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What does Diagnosis Mean in Trauma?

This is the second in a four part series where I explain and share about specific concepts related to the nervous system. Dr. Steven Porges, PhD, founder of the Polyvagal Approach to the nervous system, focuses on the regulation-dysregulation aspect of the nervous system when understanding diagnosis. Porges' work is groundbreaking in helping to more deeply understand how impactful trauma neurobiology is on our behavior—both during trauma and in the aftermath of trauma. All of the trauma experts are now incorporating his concepts in their approach and understanding of trauma. Dr. Dan Siegel, MD, Founder of the Mindsight Institute, is a leader in studying the impact of mindfulness on trauma, attachment, adolescence and social interaction. He has written numerous books on explaining the brain’s response in trauma and attachment. He states: "Chaos and rigidity are at the heart of all mental health diagnosis…”

In the post I will bring to light the ways in which ideas from these two visionaries overlap. To begin with, both of them refer to neurobiological states as being the underpinnings of any diagnosis. Diagnoses are categories that are descriptors, but diagnosis does not actually describe what is going on in the biology of the person that leads to the presentation. However, states of the autonomic nervous system do explain what is going on on the biological level that can lead to overall behaviors and patterns.

First, let's look at regulation in the Autonomic Nervous System (ANS). A regulated nervous system is when we have a range of responses. Every moment is actually felt and experienced as new in this state. Dr. Bessel Van Der Kolk, MD, of the Boston Trauma Center, says "Trauma is a disorder of being in the here-and-now.” This means that trauma can prevent individuals from experiencing the here and now —as they are perpetually locked into an old reaction, or dysregulation—that is NOT connected to the present moment. When we are dysregulated, certain aspects of our nervous system are available or not—which will actually limit our range of responses. When we are regulated, we can respond in the moment to exactly what is happening—and we are actually responsive. This is not true the trauma state or any dysregulated state.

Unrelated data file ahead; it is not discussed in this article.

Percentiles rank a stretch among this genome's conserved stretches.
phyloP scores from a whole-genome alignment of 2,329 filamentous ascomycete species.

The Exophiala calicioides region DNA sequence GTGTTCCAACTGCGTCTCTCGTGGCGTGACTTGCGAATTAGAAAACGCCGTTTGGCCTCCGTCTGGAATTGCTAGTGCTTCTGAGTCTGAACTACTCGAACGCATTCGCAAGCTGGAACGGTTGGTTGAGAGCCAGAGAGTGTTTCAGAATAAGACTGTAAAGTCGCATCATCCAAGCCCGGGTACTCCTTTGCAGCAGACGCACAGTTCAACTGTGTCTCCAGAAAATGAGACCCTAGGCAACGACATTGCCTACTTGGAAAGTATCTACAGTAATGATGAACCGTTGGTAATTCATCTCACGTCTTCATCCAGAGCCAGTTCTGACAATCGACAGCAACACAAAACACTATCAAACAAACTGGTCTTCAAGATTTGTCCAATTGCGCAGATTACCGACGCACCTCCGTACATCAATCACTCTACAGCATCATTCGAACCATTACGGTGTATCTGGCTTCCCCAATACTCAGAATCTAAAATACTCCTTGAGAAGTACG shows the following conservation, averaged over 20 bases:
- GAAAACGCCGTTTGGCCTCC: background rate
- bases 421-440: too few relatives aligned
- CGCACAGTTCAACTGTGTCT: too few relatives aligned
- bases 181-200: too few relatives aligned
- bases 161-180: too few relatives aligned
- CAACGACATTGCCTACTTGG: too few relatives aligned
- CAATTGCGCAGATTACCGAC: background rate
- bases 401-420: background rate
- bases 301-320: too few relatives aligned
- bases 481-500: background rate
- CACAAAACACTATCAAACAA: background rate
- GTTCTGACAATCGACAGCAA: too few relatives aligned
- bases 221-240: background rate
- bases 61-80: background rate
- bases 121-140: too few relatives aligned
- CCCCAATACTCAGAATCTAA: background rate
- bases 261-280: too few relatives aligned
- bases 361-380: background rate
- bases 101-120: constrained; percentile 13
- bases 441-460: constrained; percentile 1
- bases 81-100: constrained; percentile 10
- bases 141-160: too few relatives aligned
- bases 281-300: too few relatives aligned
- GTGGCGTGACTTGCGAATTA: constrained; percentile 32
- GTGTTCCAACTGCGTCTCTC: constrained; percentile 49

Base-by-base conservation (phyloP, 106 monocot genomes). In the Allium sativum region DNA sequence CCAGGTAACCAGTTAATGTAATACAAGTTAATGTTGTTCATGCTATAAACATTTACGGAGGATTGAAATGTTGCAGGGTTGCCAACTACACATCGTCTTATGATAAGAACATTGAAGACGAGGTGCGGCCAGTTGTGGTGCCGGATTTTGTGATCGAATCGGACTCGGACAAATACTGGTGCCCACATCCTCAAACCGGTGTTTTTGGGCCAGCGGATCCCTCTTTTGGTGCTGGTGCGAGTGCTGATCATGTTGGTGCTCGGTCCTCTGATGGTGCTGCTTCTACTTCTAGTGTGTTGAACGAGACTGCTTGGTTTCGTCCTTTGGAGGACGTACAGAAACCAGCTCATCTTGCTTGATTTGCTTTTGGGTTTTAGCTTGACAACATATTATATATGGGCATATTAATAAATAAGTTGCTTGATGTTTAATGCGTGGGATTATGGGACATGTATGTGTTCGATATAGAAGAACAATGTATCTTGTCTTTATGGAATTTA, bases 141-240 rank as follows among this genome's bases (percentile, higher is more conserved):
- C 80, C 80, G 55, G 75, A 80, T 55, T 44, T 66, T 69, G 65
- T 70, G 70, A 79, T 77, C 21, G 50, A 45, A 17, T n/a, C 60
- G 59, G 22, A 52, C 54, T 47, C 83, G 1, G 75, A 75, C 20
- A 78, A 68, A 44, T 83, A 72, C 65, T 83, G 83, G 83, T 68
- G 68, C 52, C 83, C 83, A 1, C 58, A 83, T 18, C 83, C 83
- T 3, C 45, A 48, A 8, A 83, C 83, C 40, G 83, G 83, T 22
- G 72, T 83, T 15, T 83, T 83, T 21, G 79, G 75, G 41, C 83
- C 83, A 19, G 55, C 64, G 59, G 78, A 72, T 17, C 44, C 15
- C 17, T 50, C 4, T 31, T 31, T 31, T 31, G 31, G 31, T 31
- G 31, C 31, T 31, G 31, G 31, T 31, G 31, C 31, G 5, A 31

As human beings we have the potential to get “stuck” in different nervous system states. If one is stuck in fight/flight response there is more possibility for anxiety or anger issues. If one is stuck in the freeze response depressive disorders are more likely to arise. These nervous system states of “stuckness” will limit the range of behavior for an individual—these are dysregulated states. In life, we need to connect, set boundaries, and get out of situations. It is our working nervous system that helps us have appropriate action. In summary, the state of our nervous system will determine our range of behavior. In a regulated nervous system state, we have the most access to a range of behaviors. That is the goal of working with people through a nervous system lens.

Dr. Dan Siegel, MD, talks about chaos and rigidity. In chaos, he is referring to the fight/ flight system. In rigidity, he is talking about the freeze system, or "shut down". He talks about the idea that we are not responsive to life and situations--which is our human goal—rather than reactivity. Dr. Siegel is actually talking about the concept that chaos theory is what leads to trauma in the nervous system—the system is out of balance, not in homeostasis. This chaos actually is what keeps the system being disorganized—it cannot get back to being “ back to normal” again—or in homeostasis. Working with the nervous system directly can begin to help the system reorganize and go back into balance. This helps the person get out the chaos and rigidity.

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